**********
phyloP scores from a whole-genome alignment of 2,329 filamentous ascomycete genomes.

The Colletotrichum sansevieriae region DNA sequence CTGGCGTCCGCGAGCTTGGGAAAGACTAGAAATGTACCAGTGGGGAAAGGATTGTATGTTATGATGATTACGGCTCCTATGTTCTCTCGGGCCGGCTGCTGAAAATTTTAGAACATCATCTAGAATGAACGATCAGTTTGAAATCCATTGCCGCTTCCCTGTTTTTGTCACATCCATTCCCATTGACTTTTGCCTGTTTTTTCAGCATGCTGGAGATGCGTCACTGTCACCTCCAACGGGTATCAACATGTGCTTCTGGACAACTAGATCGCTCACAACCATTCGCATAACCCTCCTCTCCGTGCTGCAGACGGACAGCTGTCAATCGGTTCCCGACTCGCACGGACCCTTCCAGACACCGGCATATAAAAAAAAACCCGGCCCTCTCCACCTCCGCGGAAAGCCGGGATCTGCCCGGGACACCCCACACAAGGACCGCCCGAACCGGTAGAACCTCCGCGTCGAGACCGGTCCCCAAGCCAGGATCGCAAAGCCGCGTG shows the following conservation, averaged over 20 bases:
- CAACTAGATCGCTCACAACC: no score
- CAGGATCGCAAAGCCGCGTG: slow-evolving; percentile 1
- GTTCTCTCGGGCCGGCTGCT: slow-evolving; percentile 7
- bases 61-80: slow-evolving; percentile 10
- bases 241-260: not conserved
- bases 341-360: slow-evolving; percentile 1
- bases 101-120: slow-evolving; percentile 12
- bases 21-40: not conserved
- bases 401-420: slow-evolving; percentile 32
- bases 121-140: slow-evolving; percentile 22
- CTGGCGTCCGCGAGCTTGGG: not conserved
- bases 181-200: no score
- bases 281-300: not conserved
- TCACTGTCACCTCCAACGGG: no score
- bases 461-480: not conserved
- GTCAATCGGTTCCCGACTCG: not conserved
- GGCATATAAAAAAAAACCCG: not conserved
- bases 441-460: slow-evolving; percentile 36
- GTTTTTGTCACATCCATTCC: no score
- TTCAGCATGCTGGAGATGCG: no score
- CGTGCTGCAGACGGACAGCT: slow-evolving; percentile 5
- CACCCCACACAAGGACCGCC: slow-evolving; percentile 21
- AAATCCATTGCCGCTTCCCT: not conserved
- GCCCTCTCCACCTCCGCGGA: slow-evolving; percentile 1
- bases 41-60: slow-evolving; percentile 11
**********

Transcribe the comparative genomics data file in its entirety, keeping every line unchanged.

phyloP scores from a whole-genome alignment of 2,329 filamentous ascomycete genomes.

The Colletotrichum sansevieriae region DNA sequence CTGGCGTCCGCGAGCTTGGGAAAGACTAGAAATGTACCAGTGGGGAAAGGATTGTATGTTATGATGATTACGGCTCCTATGTTCTCTCGGGCCGGCTGCTGAAAATTTTAGAACATCATCTAGAATGAACGATCAGTTTGAAATCCATTGCCGCTTCCCTGTTTTTGTCACATCCATTCCCATTGACTTTTGCCTGTTTTTTCAGCATGCTGGAGATGCGTCACTGTCACCTCCAACGGGTATCAACATGTGCTTCTGGACAACTAGATCGCTCACAACCATTCGCATAACCCTCCTCTCCGTGCTGCAGACGGACAGCTGTCAATCGGTTCCCGACTCGCACGGACCCTTCCAGACACCGGCATATAAAAAAAAACCCGGCCCTCTCCACCTCCGCGGAAAGCCGGGATCTGCCCGGGACACCCCACACAAGGACCGCCCGAACCGGTAGAACCTCCGCGTCGAGACCGGTCCCCAAGCCAGGATCGCAAAGCCGCGTG shows the following conservation, averaged over 20 bases:
- CAACTAGATCGCTCACAACC: no score
- CAGGATCGCAAAGCCGCGTG: slow-evolving; percentile 1
- GTTCTCTCGGGCCGGCTGCT: slow-evolving; percentile 7
- bases 61-80: slow-evolving; percentile 10
- bases 241-260: not conserved
- bases 341-360: slow-evolving; percentile 1
- bases 101-120: slow-evolving; percentile 12
- bases 21-40: not conserved
- bases 401-420: slow-evolving; percentile 32
- bases 121-140: slow-evolving; percentile 22
- CTGGCGTCCGCGAGCTTGGG: not conserved
- bases 181-200: no score
- bases 281-300: not conserved
- TCACTGTCACCTCCAACGGG: no score
- bases 461-480: not conserved
- GTCAATCGGTTCCCGACTCG: not conserved
- GGCATATAAAAAAAAACCCG: not conserved
- bases 441-460: slow-evolving; percentile 36
- GTTTTTGTCACATCCATTCC: no score
- TTCAGCATGCTGGAGATGCG: no score
- CGTGCTGCAGACGGACAGCT: slow-evolving; percentile 5
- CACCCCACACAAGGACCGCC: slow-evolving; percentile 21
- AAATCCATTGCCGCTTCCCT: not conserved
- GCCCTCTCCACCTCCGCGGA: slow-evolving; percentile 1
- bases 41-60: slow-evolving; percentile 11